Comet ISON’s Dawn Spectacle – Part I

A bright new comet is on its way to gracing the pre-dawn morning sky toward the end of November and promises to put on quite a show during the first few weeks of December.  Due to the time frame involved—and its potential for becoming the “Comet of the Century” as it’s being widely heralded—we’re devoting the Sky Talk columns both this month and next to its coverage.

A comet predicted to be of historic proportions is rapidly heading for the Sun.  Known as Comet ISON, it’s one of a multitude of such interlopers from the outer solar system constantly being picked up by automated sky surveys at professional observatories around the world.  (This one was found in Russia as part of the International Scientific Optical Network—thus the designation “ISON.”)  But few of them ever become naked-eye spectacles like ISON will be, or as Comet Pan STARRS was back in March.  Hunting for comets visually through telescopes was long a traditional pursuit of amateur astronomers, and were named after their discoverers. But photography, and later electronic CCD imaging, has largely replaced visual discoveries, and today nearly all new comets are found though such automated surveys.  (Readers should note, however, that some are still being picked up by stargazers sweeping the sky for them!)

It’s well known that comets are notorious for not living up to predictions (famed Comet Halley not meeting expectations at its 1986 appearance, being one striking example). But astronomers are confidently saying that Comet ISON will be anything but disappointing during its apparition later this month (and especially so during December, which we will cover in the next installment).  Here’s what to expect now. The comet will become visible to unaided eye in the predawn east-southeastern sky about two weeks before rounding the Sun on the 28th.  It’s expected to reach 2nd or 3rd magnitude before disappearing into the morning twilight about a week prior to that date.  Binoculars will definitely enhance the view and should show a tail projecting from the head of the comet.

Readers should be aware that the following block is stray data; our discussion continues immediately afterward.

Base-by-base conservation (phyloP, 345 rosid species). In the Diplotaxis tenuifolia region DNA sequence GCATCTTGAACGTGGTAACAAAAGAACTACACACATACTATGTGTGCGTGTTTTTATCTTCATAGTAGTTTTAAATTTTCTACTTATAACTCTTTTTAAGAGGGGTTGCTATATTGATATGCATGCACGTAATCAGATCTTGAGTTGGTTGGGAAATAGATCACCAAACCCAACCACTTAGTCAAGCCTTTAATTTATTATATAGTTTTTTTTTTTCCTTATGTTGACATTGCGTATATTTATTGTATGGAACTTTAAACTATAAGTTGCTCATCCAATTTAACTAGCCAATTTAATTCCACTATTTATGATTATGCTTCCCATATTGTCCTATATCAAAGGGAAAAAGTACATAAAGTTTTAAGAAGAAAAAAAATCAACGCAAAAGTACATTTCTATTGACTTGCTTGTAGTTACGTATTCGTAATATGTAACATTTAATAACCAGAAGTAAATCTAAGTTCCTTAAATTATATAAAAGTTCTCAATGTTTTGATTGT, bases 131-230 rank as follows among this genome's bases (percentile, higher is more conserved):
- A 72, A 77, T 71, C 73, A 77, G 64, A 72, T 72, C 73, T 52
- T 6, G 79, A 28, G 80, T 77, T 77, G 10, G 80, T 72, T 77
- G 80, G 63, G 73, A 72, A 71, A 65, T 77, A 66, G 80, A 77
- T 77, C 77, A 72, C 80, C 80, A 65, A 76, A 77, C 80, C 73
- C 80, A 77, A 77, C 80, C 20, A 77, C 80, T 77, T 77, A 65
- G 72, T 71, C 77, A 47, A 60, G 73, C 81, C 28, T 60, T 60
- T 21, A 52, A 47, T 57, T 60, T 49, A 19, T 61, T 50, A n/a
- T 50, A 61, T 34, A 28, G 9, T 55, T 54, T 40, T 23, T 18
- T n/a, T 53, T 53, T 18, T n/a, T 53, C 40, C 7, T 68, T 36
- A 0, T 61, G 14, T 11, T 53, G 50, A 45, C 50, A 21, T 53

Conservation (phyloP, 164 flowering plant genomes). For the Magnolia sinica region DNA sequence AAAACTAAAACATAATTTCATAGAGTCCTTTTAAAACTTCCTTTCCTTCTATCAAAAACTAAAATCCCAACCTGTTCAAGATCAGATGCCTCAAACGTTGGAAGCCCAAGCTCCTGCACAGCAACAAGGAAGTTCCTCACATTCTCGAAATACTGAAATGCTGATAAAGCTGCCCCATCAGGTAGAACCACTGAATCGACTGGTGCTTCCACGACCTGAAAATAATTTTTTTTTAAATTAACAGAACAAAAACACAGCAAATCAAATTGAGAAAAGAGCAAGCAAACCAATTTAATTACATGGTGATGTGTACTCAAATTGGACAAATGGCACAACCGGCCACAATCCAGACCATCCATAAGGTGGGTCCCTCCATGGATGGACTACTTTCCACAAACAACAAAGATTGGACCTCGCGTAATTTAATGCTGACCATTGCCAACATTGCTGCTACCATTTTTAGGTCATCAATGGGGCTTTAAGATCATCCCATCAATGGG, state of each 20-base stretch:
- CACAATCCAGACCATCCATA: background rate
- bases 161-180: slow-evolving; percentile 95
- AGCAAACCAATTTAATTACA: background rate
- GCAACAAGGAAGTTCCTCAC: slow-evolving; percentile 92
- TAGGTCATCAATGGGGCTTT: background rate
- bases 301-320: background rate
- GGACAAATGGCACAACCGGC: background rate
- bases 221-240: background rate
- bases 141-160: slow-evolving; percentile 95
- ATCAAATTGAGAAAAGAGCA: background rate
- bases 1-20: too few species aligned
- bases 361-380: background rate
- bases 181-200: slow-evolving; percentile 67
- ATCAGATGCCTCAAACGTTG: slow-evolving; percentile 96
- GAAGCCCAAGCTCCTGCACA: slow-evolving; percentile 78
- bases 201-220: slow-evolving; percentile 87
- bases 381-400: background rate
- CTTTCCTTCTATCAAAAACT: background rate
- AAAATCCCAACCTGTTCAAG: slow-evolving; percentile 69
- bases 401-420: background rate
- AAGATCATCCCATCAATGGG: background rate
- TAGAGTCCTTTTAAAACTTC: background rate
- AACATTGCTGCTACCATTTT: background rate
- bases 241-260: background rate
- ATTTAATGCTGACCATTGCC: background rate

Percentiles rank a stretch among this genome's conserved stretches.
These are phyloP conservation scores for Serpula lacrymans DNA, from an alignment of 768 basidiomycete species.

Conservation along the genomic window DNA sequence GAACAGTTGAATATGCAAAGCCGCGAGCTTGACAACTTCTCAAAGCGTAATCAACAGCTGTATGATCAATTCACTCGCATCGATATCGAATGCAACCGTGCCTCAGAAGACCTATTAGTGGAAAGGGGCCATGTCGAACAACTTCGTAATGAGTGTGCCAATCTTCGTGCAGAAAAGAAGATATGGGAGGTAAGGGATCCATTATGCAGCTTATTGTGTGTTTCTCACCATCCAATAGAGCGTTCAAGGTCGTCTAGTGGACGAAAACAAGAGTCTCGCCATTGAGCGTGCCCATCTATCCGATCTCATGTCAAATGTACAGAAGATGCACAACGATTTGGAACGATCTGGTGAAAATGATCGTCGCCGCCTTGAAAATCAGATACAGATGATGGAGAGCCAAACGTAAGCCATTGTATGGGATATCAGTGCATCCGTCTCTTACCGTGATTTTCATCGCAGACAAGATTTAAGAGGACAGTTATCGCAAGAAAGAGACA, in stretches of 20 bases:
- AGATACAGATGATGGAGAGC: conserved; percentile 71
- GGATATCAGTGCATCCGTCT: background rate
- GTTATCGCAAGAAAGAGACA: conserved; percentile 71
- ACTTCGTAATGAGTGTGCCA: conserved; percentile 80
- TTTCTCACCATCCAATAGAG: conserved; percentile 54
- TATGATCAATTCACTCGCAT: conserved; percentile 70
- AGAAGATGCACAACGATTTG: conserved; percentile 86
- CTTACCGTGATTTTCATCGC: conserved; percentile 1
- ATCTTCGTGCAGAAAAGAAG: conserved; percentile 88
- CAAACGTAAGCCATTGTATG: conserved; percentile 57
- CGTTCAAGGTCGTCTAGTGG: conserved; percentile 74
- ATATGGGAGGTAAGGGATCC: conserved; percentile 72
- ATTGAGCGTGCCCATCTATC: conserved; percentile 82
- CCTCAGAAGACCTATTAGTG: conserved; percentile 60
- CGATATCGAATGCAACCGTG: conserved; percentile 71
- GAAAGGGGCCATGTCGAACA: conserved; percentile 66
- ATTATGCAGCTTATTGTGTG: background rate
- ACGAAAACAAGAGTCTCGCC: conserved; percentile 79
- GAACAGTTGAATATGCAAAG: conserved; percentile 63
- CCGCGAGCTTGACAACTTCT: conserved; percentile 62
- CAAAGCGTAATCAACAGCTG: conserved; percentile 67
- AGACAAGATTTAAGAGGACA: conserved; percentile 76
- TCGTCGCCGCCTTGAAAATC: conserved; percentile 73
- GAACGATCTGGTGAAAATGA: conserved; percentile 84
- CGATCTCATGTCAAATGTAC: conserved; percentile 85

ISON is what is known as a “sungrazing comet” and it will pass just one solar diameter from our Daytime Star at its closest approach!  Around that time it will briefly become as bright as magnitude -6, which is dozens of times more radiant than the planet Venus ever appears.  This will happen in broad daylight and the comet’s nucleus will be visible—but only to highly experienced observers using extreme safety precautions.  The nucleus may fragment or even possibly partially evaporate from the intense heat of the Sun, as has happened to other sungrazers in the past.  We’ll just have to wait and see!

Before closing this part of our coverage, mention should be made that observers along the East Coast of North America will see the Sun rise at dawn on November 3rd with a small “bite” taken out of its edge resulting from a solar eclipse occurring over theAtlantic Oceanthat morning.

— James Mullaney

Former assistant editor at Sky & Telescope magazine & author of nine books on stargazing.  His latest, Celebrating the Universe!, is available from